Chemical Modeling of Acid Waters

WATEQ4F - Frequently Asked Questions

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Frequently Asked Questions Ė WATEQ4F

  1. Acquiring WATEQ4F Software. Do you have this software available on CD-ROM for purchase?


WATEQ4F is not available for purchase on CD-ROM. If it were, it would consist of the Wq4f_Installer file that you download from the website. If you would like to explore other means of acquiring the software please contact me directly.


Thanks for having the program available at the web site! It's nice to have it readily available. I'm using it routinely, and I want my students to use it too. We're slowly working the bugs out so that we can get the output we want.


Glad you find it useful. We think it works well for everyone because all users have access to the latest upgrades and I donít have to be concerned with notifying everyone about changes.


I have recently obtained a copy of WATEQ4F from the USGS website and I have been trying to find out the cost of the manuals/documentation. I have been having trouble with the info link since they cannot find the information. Can you help? It would be of great value to have the manual. We can fax an order with Visa number to you as long as we know the cost.


I'm pretty sure the user's manual is out of print, so the only source for it is probably me. I can send to you by E-mail the text portion of Open-File Report 91-183 (the attachments are all obsolete anyway). It is still a work in progress, as I found it necessary to convert it from WordPerfect to Word after discovering that the proprietary "WP Greek Century" font bundled with WordPerfect could not be embedded in an Acrobat PDF file! If you discover any errors or problems in the document please advise asap. Please be advised that the thermodynamic data table (Table 2) is not up-to date.


I just found something strange... I downloaded the WATEQ4F manual, and just found that somehow pages are missing... after page 48, 81 follows, and the whole Appendix seems to consist only of the title pages...? Did that get omitted only in my version or is there a bug in the uploaded .pdf file?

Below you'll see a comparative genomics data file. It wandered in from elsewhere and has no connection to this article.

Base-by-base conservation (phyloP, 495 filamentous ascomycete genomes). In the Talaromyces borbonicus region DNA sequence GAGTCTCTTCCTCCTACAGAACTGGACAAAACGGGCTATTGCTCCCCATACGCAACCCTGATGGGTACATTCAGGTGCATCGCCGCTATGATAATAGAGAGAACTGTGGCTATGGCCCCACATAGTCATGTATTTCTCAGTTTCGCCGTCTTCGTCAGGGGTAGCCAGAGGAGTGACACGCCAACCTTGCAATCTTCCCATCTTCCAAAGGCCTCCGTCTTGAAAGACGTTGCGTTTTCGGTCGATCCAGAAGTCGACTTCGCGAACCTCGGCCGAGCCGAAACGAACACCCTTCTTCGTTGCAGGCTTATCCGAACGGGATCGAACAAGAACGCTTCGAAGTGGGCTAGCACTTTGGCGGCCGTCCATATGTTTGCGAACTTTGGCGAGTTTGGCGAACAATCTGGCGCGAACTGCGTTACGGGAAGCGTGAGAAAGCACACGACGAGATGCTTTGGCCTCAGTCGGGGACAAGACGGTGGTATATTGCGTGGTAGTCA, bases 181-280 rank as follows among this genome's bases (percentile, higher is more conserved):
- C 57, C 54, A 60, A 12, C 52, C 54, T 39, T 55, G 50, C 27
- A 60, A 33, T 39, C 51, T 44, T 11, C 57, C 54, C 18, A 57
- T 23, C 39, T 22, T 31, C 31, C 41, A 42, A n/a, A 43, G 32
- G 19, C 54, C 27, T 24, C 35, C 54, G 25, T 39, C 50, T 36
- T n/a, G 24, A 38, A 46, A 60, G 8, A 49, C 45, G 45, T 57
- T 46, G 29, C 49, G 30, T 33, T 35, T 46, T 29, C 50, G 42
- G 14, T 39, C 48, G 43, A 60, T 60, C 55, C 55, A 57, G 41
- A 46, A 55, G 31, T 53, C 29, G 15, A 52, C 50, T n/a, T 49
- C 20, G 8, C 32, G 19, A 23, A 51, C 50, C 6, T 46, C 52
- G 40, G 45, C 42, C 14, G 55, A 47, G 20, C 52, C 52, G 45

There is not a bug in the uploaded file, you have everything you need. The appendices contained only the source program listings, and most of the programs are obsolete and are no longer needed, supported, or even exist. Sorry that this is not explained anywhere. If you want a source code listing just load wateq4f.for into Wordpad or Word (with Word you can number the pages and fiddle with the margins, fonts, etc.) and print out the very latest version of the source code.


  1. WATEQ4F Applications. I have a chemical analysis and mineralogical composition of ironstone. Is it possible to use your program especially the database to predict the paleoenvironment of this ironstone?


WATEQ4F is a chemical speciation program that computes the aqueous species present in a water sample, using the complete water analysis as input data and principles of equilibrium thermodynamics. It then combines the speciation results with thermodynamic solubility data to calculate the saturation state of the water sample with respect to many mineral phases (not including any mineral listed as ironstone). So, unfortunately, it does not seem like WATEQ4F would be well suited for your needs. It seems like you wish to accomplish the reverse of what WATEQ4F is designed to do, that is, start with a mineral composition and determine the composition of the solution from which it evolved. There are inverse modeling programs that may be able to do this, but the thermodynamic validity of the inverse modeling is not necessarily assured.


If you wish to investigate USGS inverse modeling programs further, I would encourage you to E-mail Dr. David Parkhurst at or visit his Project web site at:


  1. Running WATEQ4F. I downloaded a copy of WATEQ4F from your website and tried to run it in Windows. When I did this a message came up asking for an associate file. Could you please advise me on what to do i.e. which associate file to use.